Video will continue to grow as a way for brands to communicate with their audiences based on in-feed distribution methods and Google's increasing need for YouTube to generate more revenue growth. There will be more and more very short videos (15 seconds, 6 seconds) in the attraction phase of the buying cycle - Vine may finally come of age. For every long-form film, clients will demand lots of episodic short-form content to be distributed on social networks to attract interest.

Andrea Edwards, head of content marketing and training, Novus Asia

Brands that really get content marketing, will understand two very vital things in 2016 and this understanding will help them rise above the competition.

First - content marketing is not something the marketing team just does. Sure the marketing team will own the content assets and run the campaigns to drive customers to these sites, but for content marketing to succeed within a business, the entire organisation must adopt it. Content marketing is both tactical and strategic, but it also requires a complete cultural change within business, where you move from talking about me, to creating and curating valuable information that improves customers’ lives. It is the essence of being a truly customer obsessed organisation.

Second - content marketing cannot succeed without C-suite buy-in. This is even more critical in Asia where hierarchy continues to have a massive impact on the culture of how business is done. The most senior people in an organisation must not only understand what content marketing is, they must also embrace it and lead from the top. The challenge is that many leaders today are used to carefully controlled PR walls, and they need to let these walls down and start having open and honest conversations with their customers and broader communities. They also need to trust their employees, the reason customers do business with you. This is enormously challenging for leaders in Asia, but it is a change that must happen to be successful.

The businesses that don’t get these two points will become frustrated and believe that content marketing is just more hype. It is not hype. Building trusted and valued relationships with customers is what content marketing is all about. It’s a change in mind-set and embracing it fully will see enormous benefits for businesses. But you must be patient too. It’s not an overnight success story.

Lauren Hendry Parsons, account director, AKA Asia

Content marketing will become the primary driver and engine for engagement with brand audiences - but only if brands can find areas to play where they can authentically engage and add value to their communities.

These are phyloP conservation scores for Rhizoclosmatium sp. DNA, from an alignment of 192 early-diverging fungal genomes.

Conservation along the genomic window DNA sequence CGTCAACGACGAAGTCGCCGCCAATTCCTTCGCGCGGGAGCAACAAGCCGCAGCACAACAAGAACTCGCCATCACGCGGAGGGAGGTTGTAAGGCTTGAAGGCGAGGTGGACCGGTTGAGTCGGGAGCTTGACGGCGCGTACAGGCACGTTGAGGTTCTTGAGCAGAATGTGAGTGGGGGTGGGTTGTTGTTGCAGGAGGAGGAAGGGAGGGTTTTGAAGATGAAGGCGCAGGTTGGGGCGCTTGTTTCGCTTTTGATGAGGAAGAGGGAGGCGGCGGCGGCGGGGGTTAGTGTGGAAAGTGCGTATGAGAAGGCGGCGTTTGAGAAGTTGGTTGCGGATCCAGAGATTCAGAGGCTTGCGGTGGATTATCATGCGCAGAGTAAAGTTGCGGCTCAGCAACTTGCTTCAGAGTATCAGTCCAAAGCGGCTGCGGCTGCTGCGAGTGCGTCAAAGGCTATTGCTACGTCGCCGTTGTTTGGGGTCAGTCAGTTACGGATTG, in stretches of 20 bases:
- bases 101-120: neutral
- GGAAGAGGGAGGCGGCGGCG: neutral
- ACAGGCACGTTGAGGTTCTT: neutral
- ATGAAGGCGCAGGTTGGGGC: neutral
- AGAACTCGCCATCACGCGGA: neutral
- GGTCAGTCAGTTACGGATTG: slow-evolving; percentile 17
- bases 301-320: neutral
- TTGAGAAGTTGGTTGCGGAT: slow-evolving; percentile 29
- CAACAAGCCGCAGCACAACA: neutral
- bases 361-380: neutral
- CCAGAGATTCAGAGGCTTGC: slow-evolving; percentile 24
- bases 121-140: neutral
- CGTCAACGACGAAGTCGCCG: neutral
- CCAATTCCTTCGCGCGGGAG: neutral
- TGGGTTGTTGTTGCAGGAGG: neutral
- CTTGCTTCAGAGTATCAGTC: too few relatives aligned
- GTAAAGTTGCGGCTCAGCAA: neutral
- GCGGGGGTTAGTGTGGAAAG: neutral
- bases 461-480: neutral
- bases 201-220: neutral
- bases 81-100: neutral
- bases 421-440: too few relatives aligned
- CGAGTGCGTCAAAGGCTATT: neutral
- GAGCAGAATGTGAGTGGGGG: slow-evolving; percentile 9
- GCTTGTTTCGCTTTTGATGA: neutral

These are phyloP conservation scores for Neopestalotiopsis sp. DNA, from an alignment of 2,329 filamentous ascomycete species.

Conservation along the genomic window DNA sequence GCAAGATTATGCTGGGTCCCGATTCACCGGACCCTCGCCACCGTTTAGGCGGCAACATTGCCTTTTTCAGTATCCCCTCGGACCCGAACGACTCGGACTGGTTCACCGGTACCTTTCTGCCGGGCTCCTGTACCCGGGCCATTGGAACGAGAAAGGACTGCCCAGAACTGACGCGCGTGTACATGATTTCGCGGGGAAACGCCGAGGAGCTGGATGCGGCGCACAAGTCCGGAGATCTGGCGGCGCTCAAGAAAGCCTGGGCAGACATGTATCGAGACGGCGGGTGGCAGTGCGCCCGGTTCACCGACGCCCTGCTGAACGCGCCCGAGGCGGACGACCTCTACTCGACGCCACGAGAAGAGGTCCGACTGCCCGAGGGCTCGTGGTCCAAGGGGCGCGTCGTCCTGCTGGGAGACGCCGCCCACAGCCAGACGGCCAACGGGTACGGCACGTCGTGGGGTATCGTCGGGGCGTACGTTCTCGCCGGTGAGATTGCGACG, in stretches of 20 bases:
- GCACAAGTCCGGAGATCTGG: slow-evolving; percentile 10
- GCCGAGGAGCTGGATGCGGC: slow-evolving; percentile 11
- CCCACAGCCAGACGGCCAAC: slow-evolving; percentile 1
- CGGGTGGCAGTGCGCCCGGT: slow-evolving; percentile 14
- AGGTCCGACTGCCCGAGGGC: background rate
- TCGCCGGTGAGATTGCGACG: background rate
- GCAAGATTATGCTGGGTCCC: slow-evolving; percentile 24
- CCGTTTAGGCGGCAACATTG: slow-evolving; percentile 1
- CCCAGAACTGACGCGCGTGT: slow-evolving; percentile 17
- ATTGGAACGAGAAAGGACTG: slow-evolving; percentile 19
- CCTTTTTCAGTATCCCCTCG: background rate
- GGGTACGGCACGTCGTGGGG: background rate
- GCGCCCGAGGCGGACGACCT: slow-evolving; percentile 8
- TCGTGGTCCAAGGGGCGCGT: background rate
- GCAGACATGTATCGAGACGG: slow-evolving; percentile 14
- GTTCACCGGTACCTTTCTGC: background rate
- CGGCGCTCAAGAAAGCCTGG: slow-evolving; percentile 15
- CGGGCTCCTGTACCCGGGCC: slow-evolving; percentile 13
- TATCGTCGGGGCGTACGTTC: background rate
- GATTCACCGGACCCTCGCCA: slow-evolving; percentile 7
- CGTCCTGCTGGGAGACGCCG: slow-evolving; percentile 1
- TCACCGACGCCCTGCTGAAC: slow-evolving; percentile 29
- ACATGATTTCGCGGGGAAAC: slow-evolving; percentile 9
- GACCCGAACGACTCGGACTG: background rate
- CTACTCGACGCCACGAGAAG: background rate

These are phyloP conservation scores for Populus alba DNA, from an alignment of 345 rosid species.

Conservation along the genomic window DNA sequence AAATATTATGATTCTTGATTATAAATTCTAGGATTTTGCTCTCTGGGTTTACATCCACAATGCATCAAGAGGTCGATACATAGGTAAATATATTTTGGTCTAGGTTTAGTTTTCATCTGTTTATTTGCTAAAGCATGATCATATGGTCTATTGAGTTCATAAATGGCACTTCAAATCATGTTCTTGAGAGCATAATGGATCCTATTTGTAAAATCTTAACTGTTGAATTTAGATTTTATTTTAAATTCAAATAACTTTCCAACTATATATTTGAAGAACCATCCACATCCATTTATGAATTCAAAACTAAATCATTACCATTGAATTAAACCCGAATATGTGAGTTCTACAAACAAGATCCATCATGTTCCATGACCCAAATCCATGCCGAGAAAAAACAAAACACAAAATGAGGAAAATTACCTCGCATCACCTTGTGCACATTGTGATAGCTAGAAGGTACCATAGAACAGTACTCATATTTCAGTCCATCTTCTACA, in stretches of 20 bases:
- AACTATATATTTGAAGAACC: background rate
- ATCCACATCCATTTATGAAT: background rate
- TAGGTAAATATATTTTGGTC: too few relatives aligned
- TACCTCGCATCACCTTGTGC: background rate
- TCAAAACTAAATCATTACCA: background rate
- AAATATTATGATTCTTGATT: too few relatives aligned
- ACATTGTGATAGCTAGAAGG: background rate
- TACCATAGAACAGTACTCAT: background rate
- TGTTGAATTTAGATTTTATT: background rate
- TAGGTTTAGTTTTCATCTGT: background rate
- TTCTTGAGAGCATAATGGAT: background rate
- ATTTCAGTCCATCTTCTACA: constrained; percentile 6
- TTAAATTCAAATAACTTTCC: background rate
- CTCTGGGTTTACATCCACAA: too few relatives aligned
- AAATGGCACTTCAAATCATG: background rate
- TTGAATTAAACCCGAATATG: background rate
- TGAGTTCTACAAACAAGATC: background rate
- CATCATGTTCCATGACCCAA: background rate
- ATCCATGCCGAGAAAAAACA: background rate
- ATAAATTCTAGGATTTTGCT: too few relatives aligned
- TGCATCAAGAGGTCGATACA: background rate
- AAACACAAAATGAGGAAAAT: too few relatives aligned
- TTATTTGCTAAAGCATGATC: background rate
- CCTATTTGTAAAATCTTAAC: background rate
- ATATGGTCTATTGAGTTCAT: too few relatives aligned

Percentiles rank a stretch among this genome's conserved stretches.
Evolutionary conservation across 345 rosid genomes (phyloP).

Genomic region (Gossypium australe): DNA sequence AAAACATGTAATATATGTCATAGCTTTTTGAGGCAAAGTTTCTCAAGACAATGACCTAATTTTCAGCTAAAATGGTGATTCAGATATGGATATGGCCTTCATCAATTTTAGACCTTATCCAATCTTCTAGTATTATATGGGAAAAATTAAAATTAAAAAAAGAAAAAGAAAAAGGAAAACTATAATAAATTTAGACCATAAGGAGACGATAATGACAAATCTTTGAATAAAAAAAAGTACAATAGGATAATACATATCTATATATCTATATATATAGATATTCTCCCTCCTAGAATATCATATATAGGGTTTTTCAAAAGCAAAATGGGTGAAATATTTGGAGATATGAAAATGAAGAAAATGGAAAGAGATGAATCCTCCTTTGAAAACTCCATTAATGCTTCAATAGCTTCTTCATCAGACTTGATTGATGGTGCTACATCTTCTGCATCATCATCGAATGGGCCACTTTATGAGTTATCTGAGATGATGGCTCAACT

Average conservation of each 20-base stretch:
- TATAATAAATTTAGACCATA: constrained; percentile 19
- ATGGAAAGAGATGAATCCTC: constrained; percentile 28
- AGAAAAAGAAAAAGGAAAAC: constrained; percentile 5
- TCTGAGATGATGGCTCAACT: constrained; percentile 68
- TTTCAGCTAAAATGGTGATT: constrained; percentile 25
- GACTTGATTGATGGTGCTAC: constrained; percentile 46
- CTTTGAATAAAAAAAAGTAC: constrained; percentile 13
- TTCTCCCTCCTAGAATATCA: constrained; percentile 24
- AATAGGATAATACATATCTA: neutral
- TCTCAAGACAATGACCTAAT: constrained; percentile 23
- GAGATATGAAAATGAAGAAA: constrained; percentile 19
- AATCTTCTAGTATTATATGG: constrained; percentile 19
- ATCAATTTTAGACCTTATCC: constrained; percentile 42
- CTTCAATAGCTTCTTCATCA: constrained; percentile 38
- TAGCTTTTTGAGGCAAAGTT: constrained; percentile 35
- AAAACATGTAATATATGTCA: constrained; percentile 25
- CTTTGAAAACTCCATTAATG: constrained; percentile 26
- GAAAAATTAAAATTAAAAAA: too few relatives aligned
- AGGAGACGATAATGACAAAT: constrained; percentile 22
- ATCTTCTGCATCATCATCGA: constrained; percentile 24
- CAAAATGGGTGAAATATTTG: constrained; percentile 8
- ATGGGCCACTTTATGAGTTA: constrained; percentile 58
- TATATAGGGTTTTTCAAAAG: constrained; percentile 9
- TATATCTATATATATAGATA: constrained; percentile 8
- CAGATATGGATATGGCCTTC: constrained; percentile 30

Nick Fawbert, managing director, Asia, Brand New Media

With traditional marketing agencies struggling to hit the rights notes in content marketing, South East Asia will see major international brands appointing 100 content marketing agencies of record before the end of 2016.

Major brands are expressing frustration with the approach, ideation and fee structures needed to deliver major 'always-on' campaigns being offered by their traditional partners. The requirement to produce scalable ideas that translate across hero, hub and hygiene creative briefs through video, audio, text and graphics is putting established players under pressure. It's unlikely that they will be able to restructure internal resources or build new operational structures fast enough to meet consumer demand.

Experienced, dedicated, existing content marketing companies that have, to this point, played peripheral roles, will scale to fill the gap and will be welcomed at the top table. Senior marketers are no longer looking for award winning one hit wonders, but are looking for campaigns that deliver consumer experiences across multiple platforms and track the customer journey from awareness generation, through preference to transactions and loyalty at an affordable price point.

Conclusion

As a collective, the board members of ACMA come at content marketing from slightly different perspectives, but the unifying message is that content marketing is about creating conversations of value with customers and other critical audiences. This year has definitely been one of massive learnings for businesses in Asia and we’re looking forward to working with innovative businesses in 2016 who are ready to skyrocket into the new world of content marketing.

 This article was contributed by the ACMA board.